As institutions increasingly operate in a global environment, leaders find themselves entering into a proliferation of agreements with other colleges and universities across the world. International collaborations cut across the entire portfolio of an institution, including research, student recruitment, study abroad, academic programing, and transnational education. While these international engagements can bring many benefits, their logistical complexity and reputational prominence also create significant risks.
To maximize benefits and minimize risks, universities should create an international strategy champion. Empowering a single role to oversee international strategy and global engagements helps ensure institutional stakeholders collaborate effectively while preventing partnerships from stagnating or become unsustainable. While this champion role will look different on every campus, there are four key responsibilities it should always possess:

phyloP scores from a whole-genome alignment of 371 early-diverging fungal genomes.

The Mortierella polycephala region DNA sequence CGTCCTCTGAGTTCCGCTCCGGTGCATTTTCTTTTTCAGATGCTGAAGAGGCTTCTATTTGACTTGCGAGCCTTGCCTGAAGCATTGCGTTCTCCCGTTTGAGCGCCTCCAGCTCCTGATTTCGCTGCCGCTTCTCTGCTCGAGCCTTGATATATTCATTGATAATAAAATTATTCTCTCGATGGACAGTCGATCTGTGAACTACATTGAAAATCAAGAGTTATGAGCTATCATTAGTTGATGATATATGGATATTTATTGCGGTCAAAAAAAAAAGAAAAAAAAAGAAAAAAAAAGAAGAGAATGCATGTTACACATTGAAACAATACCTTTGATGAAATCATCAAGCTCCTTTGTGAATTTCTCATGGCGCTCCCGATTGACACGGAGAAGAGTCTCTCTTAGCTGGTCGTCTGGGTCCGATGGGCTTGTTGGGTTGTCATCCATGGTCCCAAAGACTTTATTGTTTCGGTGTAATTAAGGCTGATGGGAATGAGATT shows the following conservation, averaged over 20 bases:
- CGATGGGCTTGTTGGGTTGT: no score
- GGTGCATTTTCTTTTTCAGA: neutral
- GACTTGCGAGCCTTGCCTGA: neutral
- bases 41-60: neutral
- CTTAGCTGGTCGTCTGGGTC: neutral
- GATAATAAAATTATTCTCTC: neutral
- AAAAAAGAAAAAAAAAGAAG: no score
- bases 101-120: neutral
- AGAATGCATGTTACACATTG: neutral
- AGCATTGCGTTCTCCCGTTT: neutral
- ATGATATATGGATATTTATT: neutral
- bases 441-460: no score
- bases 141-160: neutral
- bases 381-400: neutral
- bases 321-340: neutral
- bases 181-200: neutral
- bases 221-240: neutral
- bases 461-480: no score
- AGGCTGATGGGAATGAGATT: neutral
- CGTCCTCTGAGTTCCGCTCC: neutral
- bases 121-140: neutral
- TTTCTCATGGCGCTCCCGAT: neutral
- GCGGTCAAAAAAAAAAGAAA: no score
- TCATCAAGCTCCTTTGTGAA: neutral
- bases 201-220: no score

- Identify, record, and track all partnerships
- Understand academic strengths and institutional reputation
- Collect and monitor partnership data
- Share results of successful partnerships
- Translate international imperatives for various stakeholders
- Understand, shape, and enhance image and reputation abroad
- Make connections between faculty working on similar projects
- Create opportunities for program leaders at different universities to interact with one another
- Bring institution-level international leaders together to set and execute strategy
- Explain foreign interference, legal, and ethical risks
- Inform stakeholders of benefits of potential partnerships and regions
- Provide data about prospective partners
Having analyzed the organizational structures and job descriptions of international strategy champions at universities around the world, EAB has identified three main models for empowering an international strategy champion. Each of these models has unique strengths and limitations, as outlined in the full PDF.